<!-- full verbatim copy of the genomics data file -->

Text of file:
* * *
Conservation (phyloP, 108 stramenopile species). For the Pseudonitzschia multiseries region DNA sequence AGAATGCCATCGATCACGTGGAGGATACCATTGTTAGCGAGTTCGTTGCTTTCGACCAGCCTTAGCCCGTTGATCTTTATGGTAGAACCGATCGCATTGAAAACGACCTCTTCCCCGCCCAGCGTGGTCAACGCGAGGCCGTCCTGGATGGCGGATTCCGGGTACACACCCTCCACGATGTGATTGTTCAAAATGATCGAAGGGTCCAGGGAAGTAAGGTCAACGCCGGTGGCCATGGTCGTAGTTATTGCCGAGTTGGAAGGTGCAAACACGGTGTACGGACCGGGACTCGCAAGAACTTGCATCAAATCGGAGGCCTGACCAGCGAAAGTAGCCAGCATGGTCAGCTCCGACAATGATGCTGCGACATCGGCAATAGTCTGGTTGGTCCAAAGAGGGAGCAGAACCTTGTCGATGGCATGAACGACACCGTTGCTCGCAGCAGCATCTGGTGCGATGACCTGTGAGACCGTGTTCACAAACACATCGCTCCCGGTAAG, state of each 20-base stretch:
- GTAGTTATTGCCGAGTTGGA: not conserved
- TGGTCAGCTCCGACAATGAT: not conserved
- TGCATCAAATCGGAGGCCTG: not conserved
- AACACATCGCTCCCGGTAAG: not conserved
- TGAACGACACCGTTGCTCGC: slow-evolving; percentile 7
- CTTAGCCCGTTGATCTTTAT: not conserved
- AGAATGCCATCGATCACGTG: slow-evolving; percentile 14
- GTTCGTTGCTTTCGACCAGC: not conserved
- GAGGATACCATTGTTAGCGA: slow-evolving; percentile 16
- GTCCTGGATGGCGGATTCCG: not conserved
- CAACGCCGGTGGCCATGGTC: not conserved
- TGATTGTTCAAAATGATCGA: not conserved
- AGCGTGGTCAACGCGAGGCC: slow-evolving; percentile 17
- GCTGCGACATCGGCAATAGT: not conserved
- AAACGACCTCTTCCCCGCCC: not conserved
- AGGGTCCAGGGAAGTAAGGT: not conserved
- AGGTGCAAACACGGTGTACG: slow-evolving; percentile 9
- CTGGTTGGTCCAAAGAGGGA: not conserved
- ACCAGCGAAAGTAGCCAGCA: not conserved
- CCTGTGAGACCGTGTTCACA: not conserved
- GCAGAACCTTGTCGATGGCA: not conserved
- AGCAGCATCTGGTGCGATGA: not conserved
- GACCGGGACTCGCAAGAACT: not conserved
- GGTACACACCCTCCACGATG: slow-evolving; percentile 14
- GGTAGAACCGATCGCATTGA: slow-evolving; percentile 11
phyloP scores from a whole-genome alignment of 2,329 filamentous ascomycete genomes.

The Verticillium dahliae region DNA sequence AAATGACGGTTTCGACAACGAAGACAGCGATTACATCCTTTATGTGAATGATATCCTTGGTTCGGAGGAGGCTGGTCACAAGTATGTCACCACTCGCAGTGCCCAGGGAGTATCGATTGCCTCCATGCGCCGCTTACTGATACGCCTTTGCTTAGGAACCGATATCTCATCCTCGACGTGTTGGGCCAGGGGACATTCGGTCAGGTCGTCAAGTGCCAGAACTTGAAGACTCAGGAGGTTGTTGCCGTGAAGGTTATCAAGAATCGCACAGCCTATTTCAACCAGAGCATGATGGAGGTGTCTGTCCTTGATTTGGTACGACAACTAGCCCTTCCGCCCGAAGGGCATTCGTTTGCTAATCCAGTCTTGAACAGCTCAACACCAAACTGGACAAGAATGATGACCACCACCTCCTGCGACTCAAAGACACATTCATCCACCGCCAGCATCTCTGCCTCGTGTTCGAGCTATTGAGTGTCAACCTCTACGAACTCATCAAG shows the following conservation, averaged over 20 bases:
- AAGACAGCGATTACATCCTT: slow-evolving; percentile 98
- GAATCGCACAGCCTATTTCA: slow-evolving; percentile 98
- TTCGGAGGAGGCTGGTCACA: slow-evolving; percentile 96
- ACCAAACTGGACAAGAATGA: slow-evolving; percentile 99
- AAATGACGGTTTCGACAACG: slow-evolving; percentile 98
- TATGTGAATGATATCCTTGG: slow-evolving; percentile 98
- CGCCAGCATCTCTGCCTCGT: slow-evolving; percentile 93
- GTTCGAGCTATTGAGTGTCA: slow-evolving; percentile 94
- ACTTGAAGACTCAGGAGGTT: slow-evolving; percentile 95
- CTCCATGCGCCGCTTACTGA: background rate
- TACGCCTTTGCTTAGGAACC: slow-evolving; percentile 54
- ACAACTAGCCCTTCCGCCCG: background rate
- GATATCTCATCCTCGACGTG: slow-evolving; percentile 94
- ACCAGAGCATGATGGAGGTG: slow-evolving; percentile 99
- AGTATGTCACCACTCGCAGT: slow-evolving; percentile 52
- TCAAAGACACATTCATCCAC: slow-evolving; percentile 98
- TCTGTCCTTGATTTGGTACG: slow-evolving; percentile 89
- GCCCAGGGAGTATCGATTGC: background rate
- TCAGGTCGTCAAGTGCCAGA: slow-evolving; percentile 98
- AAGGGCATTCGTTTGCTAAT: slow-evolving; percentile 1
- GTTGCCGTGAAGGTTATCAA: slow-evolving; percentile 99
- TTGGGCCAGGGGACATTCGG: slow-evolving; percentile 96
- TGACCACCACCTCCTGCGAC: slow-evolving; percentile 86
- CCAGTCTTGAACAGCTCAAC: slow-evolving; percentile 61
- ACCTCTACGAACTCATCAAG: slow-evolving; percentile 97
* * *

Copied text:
Conservation (phyloP, 108 stramenopile species). For the Pseudonitzschia multiseries region DNA sequence AGAATGCCATCGATCACGTGGAGGATACCATTGTTAGCGAGTTCGTTGCTTTCGACCAGCCTTAGCCCGTTGATCTTTATGGTAGAACCGATCGCATTGAAAACGACCTCTTCCCCGCCCAGCGTGGTCAACGCGAGGCCGTCCTGGATGGCGGATTCCGGGTACACACCCTCCACGATGTGATTGTTCAAAATGATCGAAGGGTCCAGGGAAGTAAGGTCAACGCCGGTGGCCATGGTCGTAGTTATTGCCGAGTTGGAAGGTGCAAACACGGTGTACGGACCGGGACTCGCAAGAACTTGCATCAAATCGGAGGCCTGACCAGCGAAAGTAGCCAGCATGGTCAGCTCCGACAATGATGCTGCGACATCGGCAATAGTCTGGTTGGTCCAAAGAGGGAGCAGAACCTTGTCGATGGCATGAACGACACCGTTGCTCGCAGCAGCATCTGGTGCGATGACCTGTGAGACCGTGTTCACAAACACATCGCTCCCGGTAAG, state of each 20-base stretch:
- GTAGTTATTGCCGAGTTGGA: not conserved
- TGGTCAGCTCCGACAATGAT: not conserved
- TGCATCAAATCGGAGGCCTG: not conserved
- AACACATCGCTCCCGGTAAG: not conserved
- TGAACGACACCGTTGCTCGC: slow-evolving; percentile 7
- CTTAGCCCGTTGATCTTTAT: not conserved
- AGAATGCCATCGATCACGTG: slow-evolving; percentile 14
- GTTCGTTGCTTTCGACCAGC: not conserved
- GAGGATACCATTGTTAGCGA: slow-evolving; percentile 16
- GTCCTGGATGGCGGATTCCG: not conserved
- CAACGCCGGTGGCCATGGTC: not conserved
- TGATTGTTCAAAATGATCGA: not conserved
- AGCGTGGTCAACGCGAGGCC: slow-evolving; percentile 17
- GCTGCGACATCGGCAATAGT: not conserved
- AAACGACCTCTTCCCCGCCC: not conserved
- AGGGTCCAGGGAAGTAAGGT: not conserved
- AGGTGCAAACACGGTGTACG: slow-evolving; percentile 9
- CTGGTTGGTCCAAAGAGGGA: not conserved
- ACCAGCGAAAGTAGCCAGCA: not conserved
- CCTGTGAGACCGTGTTCACA: not conserved
- GCAGAACCTTGTCGATGGCA: not conserved
- AGCAGCATCTGGTGCGATGA: not conserved
- GACCGGGACTCGCAAGAACT: not conserved
- GGTACACACCCTCCACGATG: slow-evolving; percentile 14
- GGTAGAACCGATCGCATTGA: slow-evolving; percentile 11
phyloP scores from a whole-genome alignment of 2,329 filamentous ascomycete genomes.

The Verticillium dahliae region DNA sequence AAATGACGGTTTCGACAACGAAGACAGCGATTACATCCTTTATGTGAATGATATCCTTGGTTCGGAGGAGGCTGGTCACAAGTATGTCACCACTCGCAGTGCCCAGGGAGTATCGATTGCCTCCATGCGCCGCTTACTGATACGCCTTTGCTTAGGAACCGATATCTCATCCTCGACGTGTTGGGCCAGGGGACATTCGGTCAGGTCGTCAAGTGCCAGAACTTGAAGACTCAGGAGGTTGTTGCCGTGAAGGTTATCAAGAATCGCACAGCCTATTTCAACCAGAGCATGATGGAGGTGTCTGTCCTTGATTTGGTACGACAACTAGCCCTTCCGCCCGAAGGGCATTCGTTTGCTAATCCAGTCTTGAACAGCTCAACACCAAACTGGACAAGAATGATGACCACCACCTCCTGCGACTCAAAGACACATTCATCCACCGCCAGCATCTCTGCCTCGTGTTCGAGCTATTGAGTGTCAACCTCTACGAACTCATCAAG shows the following conservation, averaged over 20 bases:
- AAGACAGCGATTACATCCTT: slow-evolving; percentile 98
- GAATCGCACAGCCTATTTCA: slow-evolving; percentile 98
- TTCGGAGGAGGCTGGTCACA: slow-evolving; percentile 96
- ACCAAACTGGACAAGAATGA: slow-evolving; percentile 99
- AAATGACGGTTTCGACAACG: slow-evolving; percentile 98
- TATGTGAATGATATCCTTGG: slow-evolving; percentile 98
- CGCCAGCATCTCTGCCTCGT: slow-evolving; percentile 93
- GTTCGAGCTATTGAGTGTCA: slow-evolving; percentile 94
- ACTTGAAGACTCAGGAGGTT: slow-evolving; percentile 95
- CTCCATGCGCCGCTTACTGA: background rate
- TACGCCTTTGCTTAGGAACC: slow-evolving; percentile 54
- ACAACTAGCCCTTCCGCCCG: background rate
- GATATCTCATCCTCGACGTG: slow-evolving; percentile 94
- ACCAGAGCATGATGGAGGTG: slow-evolving; percentile 99
- AGTATGTCACCACTCGCAGT: slow-evolving; percentile 52
- TCAAAGACACATTCATCCAC: slow-evolving; percentile 98
- TCTGTCCTTGATTTGGTACG: slow-evolving; percentile 89
- GCCCAGGGAGTATCGATTGC: background rate
- TCAGGTCGTCAAGTGCCAGA: slow-evolving; percentile 98
- AAGGGCATTCGTTTGCTAAT: slow-evolving; percentile 1
- GTTGCCGTGAAGGTTATCAA: slow-evolving; percentile 99
- TTGGGCCAGGGGACATTCGG: slow-evolving; percentile 96
- TGACCACCACCTCCTGCGAC: slow-evolving; percentile 86
- CCAGTCTTGAACAGCTCAAC: slow-evolving; percentile 61
- ACCTCTACGAACTCATCAAG: slow-evolving; percentile 97